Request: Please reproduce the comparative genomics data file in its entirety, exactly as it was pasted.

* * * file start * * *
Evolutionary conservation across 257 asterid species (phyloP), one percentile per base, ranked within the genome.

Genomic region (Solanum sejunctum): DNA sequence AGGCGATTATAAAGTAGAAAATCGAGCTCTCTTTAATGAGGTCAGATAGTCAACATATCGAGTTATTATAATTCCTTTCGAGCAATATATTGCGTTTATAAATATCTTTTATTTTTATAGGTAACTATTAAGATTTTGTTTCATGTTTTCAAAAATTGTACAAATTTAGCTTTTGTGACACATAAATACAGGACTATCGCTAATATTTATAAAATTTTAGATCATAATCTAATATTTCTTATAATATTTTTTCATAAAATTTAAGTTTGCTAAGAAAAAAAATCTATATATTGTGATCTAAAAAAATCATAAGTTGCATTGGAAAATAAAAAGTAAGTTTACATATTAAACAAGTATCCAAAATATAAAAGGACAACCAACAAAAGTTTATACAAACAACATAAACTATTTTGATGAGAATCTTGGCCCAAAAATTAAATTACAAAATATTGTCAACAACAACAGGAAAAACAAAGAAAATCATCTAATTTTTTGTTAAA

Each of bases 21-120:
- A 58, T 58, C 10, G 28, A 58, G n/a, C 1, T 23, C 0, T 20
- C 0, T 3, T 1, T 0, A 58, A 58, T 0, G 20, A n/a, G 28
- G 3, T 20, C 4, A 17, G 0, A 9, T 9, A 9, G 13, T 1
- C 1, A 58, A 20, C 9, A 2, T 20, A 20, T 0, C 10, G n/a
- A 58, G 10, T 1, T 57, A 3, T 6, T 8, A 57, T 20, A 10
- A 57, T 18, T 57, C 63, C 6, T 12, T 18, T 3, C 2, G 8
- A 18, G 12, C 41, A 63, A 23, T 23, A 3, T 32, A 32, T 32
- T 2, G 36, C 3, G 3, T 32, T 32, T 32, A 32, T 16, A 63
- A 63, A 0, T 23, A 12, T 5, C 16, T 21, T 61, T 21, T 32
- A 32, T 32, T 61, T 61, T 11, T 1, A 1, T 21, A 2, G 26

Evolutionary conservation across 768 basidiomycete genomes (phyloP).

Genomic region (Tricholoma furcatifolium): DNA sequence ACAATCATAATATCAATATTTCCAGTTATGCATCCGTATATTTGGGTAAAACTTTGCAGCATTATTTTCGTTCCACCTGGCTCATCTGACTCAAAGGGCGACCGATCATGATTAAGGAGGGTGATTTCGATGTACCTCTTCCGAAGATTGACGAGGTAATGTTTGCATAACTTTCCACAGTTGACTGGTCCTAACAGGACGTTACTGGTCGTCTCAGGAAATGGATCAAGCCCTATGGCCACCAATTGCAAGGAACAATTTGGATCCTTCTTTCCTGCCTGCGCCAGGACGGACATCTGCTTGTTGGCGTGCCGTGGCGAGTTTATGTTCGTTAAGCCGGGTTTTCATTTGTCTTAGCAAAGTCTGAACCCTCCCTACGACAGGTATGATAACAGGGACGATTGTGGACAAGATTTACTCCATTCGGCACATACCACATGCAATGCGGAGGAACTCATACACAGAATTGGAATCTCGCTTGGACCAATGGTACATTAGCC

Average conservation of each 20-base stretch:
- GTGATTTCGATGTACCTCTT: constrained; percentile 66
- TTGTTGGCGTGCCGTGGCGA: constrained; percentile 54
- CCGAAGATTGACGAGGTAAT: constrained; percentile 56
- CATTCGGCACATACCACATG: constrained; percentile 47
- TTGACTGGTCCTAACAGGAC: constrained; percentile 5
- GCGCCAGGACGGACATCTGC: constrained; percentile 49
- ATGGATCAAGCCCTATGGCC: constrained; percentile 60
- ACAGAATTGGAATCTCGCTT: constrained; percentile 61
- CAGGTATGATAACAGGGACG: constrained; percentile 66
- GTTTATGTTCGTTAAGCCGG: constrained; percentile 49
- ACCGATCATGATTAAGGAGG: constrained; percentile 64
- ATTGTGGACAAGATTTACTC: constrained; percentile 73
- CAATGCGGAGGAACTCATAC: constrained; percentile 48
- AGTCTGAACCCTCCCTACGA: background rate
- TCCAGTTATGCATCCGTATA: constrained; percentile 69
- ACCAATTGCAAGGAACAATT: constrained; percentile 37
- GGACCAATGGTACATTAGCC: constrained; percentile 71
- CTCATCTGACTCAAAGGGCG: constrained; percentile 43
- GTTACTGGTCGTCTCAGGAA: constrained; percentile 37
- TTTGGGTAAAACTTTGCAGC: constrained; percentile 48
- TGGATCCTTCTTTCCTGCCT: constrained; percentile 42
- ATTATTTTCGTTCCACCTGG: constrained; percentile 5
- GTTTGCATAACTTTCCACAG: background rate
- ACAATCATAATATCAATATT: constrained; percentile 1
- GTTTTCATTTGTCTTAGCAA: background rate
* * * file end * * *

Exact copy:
Evolutionary conservation across 257 asterid species (phyloP), one percentile per base, ranked within the genome.

Genomic region (Solanum sejunctum): DNA sequence AGGCGATTATAAAGTAGAAAATCGAGCTCTCTTTAATGAGGTCAGATAGTCAACATATCGAGTTATTATAATTCCTTTCGAGCAATATATTGCGTTTATAAATATCTTTTATTTTTATAGGTAACTATTAAGATTTTGTTTCATGTTTTCAAAAATTGTACAAATTTAGCTTTTGTGACACATAAATACAGGACTATCGCTAATATTTATAAAATTTTAGATCATAATCTAATATTTCTTATAATATTTTTTCATAAAATTTAAGTTTGCTAAGAAAAAAAATCTATATATTGTGATCTAAAAAAATCATAAGTTGCATTGGAAAATAAAAAGTAAGTTTACATATTAAACAAGTATCCAAAATATAAAAGGACAACCAACAAAAGTTTATACAAACAACATAAACTATTTTGATGAGAATCTTGGCCCAAAAATTAAATTACAAAATATTGTCAACAACAACAGGAAAAACAAAGAAAATCATCTAATTTTTTGTTAAA

Each of bases 21-120:
- A 58, T 58, C 10, G 28, A 58, G n/a, C 1, T 23, C 0, T 20
- C 0, T 3, T 1, T 0, A 58, A 58, T 0, G 20, A n/a, G 28
- G 3, T 20, C 4, A 17, G 0, A 9, T 9, A 9, G 13, T 1
- C 1, A 58, A 20, C 9, A 2, T 20, A 20, T 0, C 10, G n/a
- A 58, G 10, T 1, T 57, A 3, T 6, T 8, A 57, T 20, A 10
- A 57, T 18, T 57, C 63, C 6, T 12, T 18, T 3, C 2, G 8
- A 18, G 12, C 41, A 63, A 23, T 23, A 3, T 32, A 32, T 32
- T 2, G 36, C 3, G 3, T 32, T 32, T 32, A 32, T 16, A 63
- A 63, A 0, T 23, A 12, T 5, C 16, T 21, T 61, T 21, T 32
- A 32, T 32, T 61, T 61, T 11, T 1, A 1, T 21, A 2, G 26

Evolutionary conservation across 768 basidiomycete genomes (phyloP).

Genomic region (Tricholoma furcatifolium): DNA sequence ACAATCATAATATCAATATTTCCAGTTATGCATCCGTATATTTGGGTAAAACTTTGCAGCATTATTTTCGTTCCACCTGGCTCATCTGACTCAAAGGGCGACCGATCATGATTAAGGAGGGTGATTTCGATGTACCTCTTCCGAAGATTGACGAGGTAATGTTTGCATAACTTTCCACAGTTGACTGGTCCTAACAGGACGTTACTGGTCGTCTCAGGAAATGGATCAAGCCCTATGGCCACCAATTGCAAGGAACAATTTGGATCCTTCTTTCCTGCCTGCGCCAGGACGGACATCTGCTTGTTGGCGTGCCGTGGCGAGTTTATGTTCGTTAAGCCGGGTTTTCATTTGTCTTAGCAAAGTCTGAACCCTCCCTACGACAGGTATGATAACAGGGACGATTGTGGACAAGATTTACTCCATTCGGCACATACCACATGCAATGCGGAGGAACTCATACACAGAATTGGAATCTCGCTTGGACCAATGGTACATTAGCC

Average conservation of each 20-base stretch:
- GTGATTTCGATGTACCTCTT: constrained; percentile 66
- TTGTTGGCGTGCCGTGGCGA: constrained; percentile 54
- CCGAAGATTGACGAGGTAAT: constrained; percentile 56
- CATTCGGCACATACCACATG: constrained; percentile 47
- TTGACTGGTCCTAACAGGAC: constrained; percentile 5
- GCGCCAGGACGGACATCTGC: constrained; percentile 49
- ATGGATCAAGCCCTATGGCC: constrained; percentile 60
- ACAGAATTGGAATCTCGCTT: constrained; percentile 61
- CAGGTATGATAACAGGGACG: constrained; percentile 66
- GTTTATGTTCGTTAAGCCGG: constrained; percentile 49
- ACCGATCATGATTAAGGAGG: constrained; percentile 64
- ATTGTGGACAAGATTTACTC: constrained; percentile 73
- CAATGCGGAGGAACTCATAC: constrained; percentile 48
- AGTCTGAACCCTCCCTACGA: background rate
- TCCAGTTATGCATCCGTATA: constrained; percentile 69
- ACCAATTGCAAGGAACAATT: constrained; percentile 37
- GGACCAATGGTACATTAGCC: constrained; percentile 71
- CTCATCTGACTCAAAGGGCG: constrained; percentile 43
- GTTACTGGTCGTCTCAGGAA: constrained; percentile 37
- TTTGGGTAAAACTTTGCAGC: constrained; percentile 48
- TGGATCCTTCTTTCCTGCCT: constrained; percentile 42
- ATTATTTTCGTTCCACCTGG: constrained; percentile 5
- GTTTGCATAACTTTCCACAG: background rate
- ACAATCATAATATCAATATT: constrained; percentile 1
- GTTTTCATTTGTCTTAGCAA: background rate